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Aviation History Timeline - 1929

This is list of civil and military aviation-related events that happened across the globe in 1929. Aviation timelins - 1929


  • The Cierva C.8W autogyro makes the first autogyro flight in the United States, at Willow Grove, Pennsylvania.
  • January 1 – The Government of Poland creates LOT Polish Airlines as a state-owned, self-governing corporation.
  • January 1–7 – Carl Spaatz and four other United States Army Air Corps fliers set an endurance record of 151 hours aloft in the modified Atlantic-Fokker C-2A Question Mark.
  • January 27 – The United States Navy aircraft carrier USS Saratoga (CV-3) carries out a successful simulated dawn raid on the Panama Canal in a training exercise.
  • January 30 – Inter-Island Airways, the future Hawaiian Airlines, is founded.


  • Harold Pitcairn purchases the U.S. rights to all of Juan de la Cierva′s autogiro inventions and patents then in existence and establishes the Pitcairn-Cierva Autogiro Company.[4]
  • February 4
    • With Oscar Grubb aboard as flight engineer, Frank Hawks sets a transcontinental airspeed record for a flight across the continental United States while ferrying the Lockheed Air Express (registration NR7955) from the Lockheed factory in Burbank, California, to an air show in New York City, making the flight in 18 hours 21 minutes.[5][6]
    • Henry Berliner and Temple Nach Joyce found the Berliner-Joyce Aircraft Corporation.[7]


  • March 2 – Seeking a safe route across the Andes between Buenos Aires, Argentina, and Santiago, Chile, to avoid the 1,000-kilometer (621-mile) detour aircraft routinely made to avoid the mountains, a Latécoère 25 piloted by Jean Mermoz and carrying his mechanic, Alexandre Collenot, and Count Henry de La Vaulx as passengers is caught in a downdraft and forced to land on a 300-meter-wide (986-foot-wide) plateau at an altitude of 4,000 meters (13,123 feet). The three men spend four days repairing and lightening the plane and clearing a path to the edge of the plateau, after which they roll it off the edge, Mermoz dives to gain airspeed, and they arrive safely in Santiago. The event is widely celebrated.
  • March 13 – The Spanish government airline CLASSA is formally established as a company, formed by the merger of Iberia and several other Spanish airlines.
  • March 17 – The Colonial Western Airlines Ford 4-AT-B Trimotor NC7683 suffers a double engine failure during its initial climb after takeoff from Newark Airport in Newark, New Jersey. It fails to gain height and crashes into a railroad freight car loaded with sand, killing 14 of the 15 people on board the aircraft. At the time, it is deadliest aviation accident in American history.[8]
  • March 19 – The newly completed Ford 5-AT-B Trimotor NC9674, which had made its first flight only five days earlier, crashes when its wing strikes the ground on landing while it returns to Ford Airport in Dearborn, Michigan, during a Ford Motor Company flight prior to delivery to its customer. All four people on board die.[9]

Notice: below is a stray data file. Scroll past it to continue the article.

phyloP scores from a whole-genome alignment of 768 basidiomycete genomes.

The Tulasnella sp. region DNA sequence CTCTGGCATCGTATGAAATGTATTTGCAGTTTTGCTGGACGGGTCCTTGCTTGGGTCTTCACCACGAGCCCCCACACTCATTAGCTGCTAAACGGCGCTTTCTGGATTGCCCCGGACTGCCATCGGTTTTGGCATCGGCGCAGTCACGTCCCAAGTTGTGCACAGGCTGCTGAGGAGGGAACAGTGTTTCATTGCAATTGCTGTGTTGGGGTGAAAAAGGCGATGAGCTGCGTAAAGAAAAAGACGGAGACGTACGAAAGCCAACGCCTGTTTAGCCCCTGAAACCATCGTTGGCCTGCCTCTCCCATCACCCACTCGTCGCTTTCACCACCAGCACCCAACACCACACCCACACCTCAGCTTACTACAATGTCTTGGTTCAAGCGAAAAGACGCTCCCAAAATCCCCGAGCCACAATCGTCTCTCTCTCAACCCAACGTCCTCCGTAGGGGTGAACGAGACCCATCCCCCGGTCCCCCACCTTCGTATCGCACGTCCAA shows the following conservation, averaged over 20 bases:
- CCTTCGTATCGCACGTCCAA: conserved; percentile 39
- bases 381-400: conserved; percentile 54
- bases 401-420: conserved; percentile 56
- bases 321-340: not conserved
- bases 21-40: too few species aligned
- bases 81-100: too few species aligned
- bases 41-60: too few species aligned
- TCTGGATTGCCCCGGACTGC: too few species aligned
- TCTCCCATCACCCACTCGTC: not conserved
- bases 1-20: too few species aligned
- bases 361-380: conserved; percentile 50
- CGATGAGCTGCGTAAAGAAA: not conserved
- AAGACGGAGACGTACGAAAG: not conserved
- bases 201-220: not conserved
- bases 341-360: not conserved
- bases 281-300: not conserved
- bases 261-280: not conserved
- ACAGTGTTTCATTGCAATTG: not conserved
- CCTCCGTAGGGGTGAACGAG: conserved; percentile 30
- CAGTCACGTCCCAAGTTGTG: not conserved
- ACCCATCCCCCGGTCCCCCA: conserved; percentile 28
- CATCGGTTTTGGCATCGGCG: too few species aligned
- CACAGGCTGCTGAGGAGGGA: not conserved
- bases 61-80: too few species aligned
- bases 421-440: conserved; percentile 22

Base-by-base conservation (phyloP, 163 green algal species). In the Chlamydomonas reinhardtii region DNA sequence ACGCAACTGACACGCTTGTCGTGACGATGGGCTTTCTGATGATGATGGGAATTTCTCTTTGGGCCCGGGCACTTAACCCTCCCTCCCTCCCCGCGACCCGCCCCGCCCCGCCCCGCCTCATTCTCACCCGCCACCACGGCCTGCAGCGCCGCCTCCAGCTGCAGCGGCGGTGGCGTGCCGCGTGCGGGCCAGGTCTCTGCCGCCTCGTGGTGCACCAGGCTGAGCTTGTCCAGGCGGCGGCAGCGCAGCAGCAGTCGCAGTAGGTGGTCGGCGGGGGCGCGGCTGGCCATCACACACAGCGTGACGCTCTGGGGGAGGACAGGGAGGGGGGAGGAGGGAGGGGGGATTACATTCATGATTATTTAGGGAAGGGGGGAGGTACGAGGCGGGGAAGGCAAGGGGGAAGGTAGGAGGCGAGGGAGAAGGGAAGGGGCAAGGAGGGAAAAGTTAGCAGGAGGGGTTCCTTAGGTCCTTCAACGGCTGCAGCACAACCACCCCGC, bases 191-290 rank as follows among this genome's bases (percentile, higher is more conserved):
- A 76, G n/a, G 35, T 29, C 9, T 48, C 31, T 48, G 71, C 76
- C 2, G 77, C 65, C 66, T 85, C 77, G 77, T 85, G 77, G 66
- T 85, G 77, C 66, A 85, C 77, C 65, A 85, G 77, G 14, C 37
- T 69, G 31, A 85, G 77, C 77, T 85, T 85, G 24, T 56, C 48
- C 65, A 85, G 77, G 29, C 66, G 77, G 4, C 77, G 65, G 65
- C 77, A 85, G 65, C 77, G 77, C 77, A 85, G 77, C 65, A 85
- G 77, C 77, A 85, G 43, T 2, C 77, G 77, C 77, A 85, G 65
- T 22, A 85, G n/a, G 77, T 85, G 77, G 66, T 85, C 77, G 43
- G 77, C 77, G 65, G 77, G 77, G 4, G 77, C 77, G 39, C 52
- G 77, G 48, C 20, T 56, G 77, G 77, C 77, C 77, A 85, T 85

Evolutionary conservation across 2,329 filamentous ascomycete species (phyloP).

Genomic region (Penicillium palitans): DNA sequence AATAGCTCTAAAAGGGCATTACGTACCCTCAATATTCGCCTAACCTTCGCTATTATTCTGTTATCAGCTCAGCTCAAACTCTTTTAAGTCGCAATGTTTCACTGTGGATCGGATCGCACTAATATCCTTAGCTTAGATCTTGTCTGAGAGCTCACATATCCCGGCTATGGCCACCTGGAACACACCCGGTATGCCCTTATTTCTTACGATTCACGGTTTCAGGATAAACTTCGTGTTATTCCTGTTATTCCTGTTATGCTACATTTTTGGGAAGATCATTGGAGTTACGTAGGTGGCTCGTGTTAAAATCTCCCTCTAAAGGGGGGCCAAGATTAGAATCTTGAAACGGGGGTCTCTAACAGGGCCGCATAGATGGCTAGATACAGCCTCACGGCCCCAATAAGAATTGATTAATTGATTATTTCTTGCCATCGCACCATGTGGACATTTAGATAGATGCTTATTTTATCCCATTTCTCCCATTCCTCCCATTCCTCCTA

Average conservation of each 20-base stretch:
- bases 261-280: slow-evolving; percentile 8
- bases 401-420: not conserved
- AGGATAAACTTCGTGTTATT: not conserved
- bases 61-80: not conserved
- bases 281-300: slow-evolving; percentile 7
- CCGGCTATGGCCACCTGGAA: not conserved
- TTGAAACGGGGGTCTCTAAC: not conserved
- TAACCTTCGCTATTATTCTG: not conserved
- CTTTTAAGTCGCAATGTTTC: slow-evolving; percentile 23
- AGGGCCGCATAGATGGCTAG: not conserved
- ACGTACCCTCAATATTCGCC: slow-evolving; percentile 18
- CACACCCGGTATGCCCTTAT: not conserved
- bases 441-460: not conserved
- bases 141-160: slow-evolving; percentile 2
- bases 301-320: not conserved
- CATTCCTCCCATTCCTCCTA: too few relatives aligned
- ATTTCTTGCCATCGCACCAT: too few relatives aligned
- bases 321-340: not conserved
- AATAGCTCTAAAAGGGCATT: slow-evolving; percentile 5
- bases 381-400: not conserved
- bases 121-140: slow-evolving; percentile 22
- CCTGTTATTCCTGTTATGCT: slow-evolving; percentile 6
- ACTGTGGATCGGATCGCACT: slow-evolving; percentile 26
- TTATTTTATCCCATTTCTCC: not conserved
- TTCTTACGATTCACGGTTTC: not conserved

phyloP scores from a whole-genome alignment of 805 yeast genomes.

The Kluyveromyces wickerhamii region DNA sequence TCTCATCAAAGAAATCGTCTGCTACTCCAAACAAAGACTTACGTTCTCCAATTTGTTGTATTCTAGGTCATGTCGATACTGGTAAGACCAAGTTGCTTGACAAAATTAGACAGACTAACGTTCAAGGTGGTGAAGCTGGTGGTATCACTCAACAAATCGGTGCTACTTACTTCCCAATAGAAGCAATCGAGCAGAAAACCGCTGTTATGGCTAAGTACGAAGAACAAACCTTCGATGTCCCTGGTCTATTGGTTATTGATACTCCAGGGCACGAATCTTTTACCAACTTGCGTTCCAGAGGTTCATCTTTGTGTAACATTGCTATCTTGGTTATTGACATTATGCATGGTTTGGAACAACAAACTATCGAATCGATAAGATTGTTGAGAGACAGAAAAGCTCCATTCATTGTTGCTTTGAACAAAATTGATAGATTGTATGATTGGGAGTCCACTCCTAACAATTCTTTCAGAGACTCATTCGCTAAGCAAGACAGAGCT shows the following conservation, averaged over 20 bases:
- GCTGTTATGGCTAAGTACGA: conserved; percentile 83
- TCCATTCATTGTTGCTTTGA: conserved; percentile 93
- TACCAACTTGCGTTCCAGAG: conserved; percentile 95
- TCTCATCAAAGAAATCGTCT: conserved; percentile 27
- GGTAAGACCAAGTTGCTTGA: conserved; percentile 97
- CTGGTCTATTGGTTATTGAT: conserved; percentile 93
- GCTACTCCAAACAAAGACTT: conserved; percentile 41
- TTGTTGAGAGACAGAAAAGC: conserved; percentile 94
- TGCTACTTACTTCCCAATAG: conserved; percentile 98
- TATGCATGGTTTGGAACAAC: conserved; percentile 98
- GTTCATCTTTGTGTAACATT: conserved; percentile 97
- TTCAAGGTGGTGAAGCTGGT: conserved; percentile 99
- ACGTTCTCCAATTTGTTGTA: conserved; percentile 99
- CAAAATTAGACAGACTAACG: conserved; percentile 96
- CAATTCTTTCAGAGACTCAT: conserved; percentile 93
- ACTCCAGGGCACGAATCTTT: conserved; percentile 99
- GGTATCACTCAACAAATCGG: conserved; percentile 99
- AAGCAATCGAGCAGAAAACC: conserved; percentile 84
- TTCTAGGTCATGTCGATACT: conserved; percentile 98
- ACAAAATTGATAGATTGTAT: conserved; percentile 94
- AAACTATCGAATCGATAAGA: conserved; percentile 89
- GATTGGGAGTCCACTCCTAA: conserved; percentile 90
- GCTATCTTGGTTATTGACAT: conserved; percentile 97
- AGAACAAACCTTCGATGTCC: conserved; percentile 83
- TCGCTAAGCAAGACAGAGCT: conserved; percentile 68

• March 30 – Imperial Airways commences the first scheduled air service between the United Kingdom and British India.


  • April 2–6 – Flying a biplane in support of rebel forces during the Escobar Rebellion in Mexico, Irish pilot Patrick Murphy makes a number of bombing raids against Naco in the Mexican state of Sonora in which he mistakenly drops bombs across the border in the United States on three occasions, damaging several buildings and destroying a car in neighboring Naco, Arizona. It is the first time in history that U.S. territory has come under aerial bombing attack by a foreign aircraft.
  • April 21 – A United States Army Air Corps Boeing PW-9D fighter, 28-037, performing stunts over San Diego, California, attempts to pass in front of the Maddux Air Lines Ford 5-AT-B Trimotor NC9636, which is on a scheduled passenger flight from San Diego to Phoenix, Arizona. The PW-9D strikes the Trimotor's cockpit, and both aircraft crash, killing the PW-9D pilot and all five people aboard the airliner.[10]
  • April 24–26 – Royal Air Force Squadron Leader Arthur G. Jones-Williams and Flight Lieutenant Norman H. Jenkins make the first non-stop flight from the United Kingdom to British India, using a Fairey Long-Range Monoplane. The flight, from RAF Cranwell to Karachi, covers 4,130 miles (6,651 kilometers) nonstop in 50 hours 48 minutes, falling 336 miles (541 kilometers) short of the world nonstop flight distance record.[11]


  • May 16 – At the first Academy Awards ceremony, the first award in history for Outstanding Picture (later renamed "Best Picture") goes to an aviation-themed film, the 1927 silent film Wings about two fighter pilots in World War I.[12]
  • May 20 – The Peruvian Army's aviation branch and the Peruvian Navy's Naval Aviation Corps are combined to form the Peruvian Aviation Corps, forerunner of the Peruvian Air Force.
  • May 25 – The Spanish government airline CLASSA officially assumes all the rights, obligations, fleets, and staff of Iberia and the other airlines that merged to form it.
  • May 26 – Flying a Junkers W 34 be/b3e (registration D-1119), Friedrich W. Neuenhofen sets a new world altitude record, reaching 12,739 meters (41,794 feet).
  • May 30 – Logan Field is opened at Baltimore, Maryland.[7]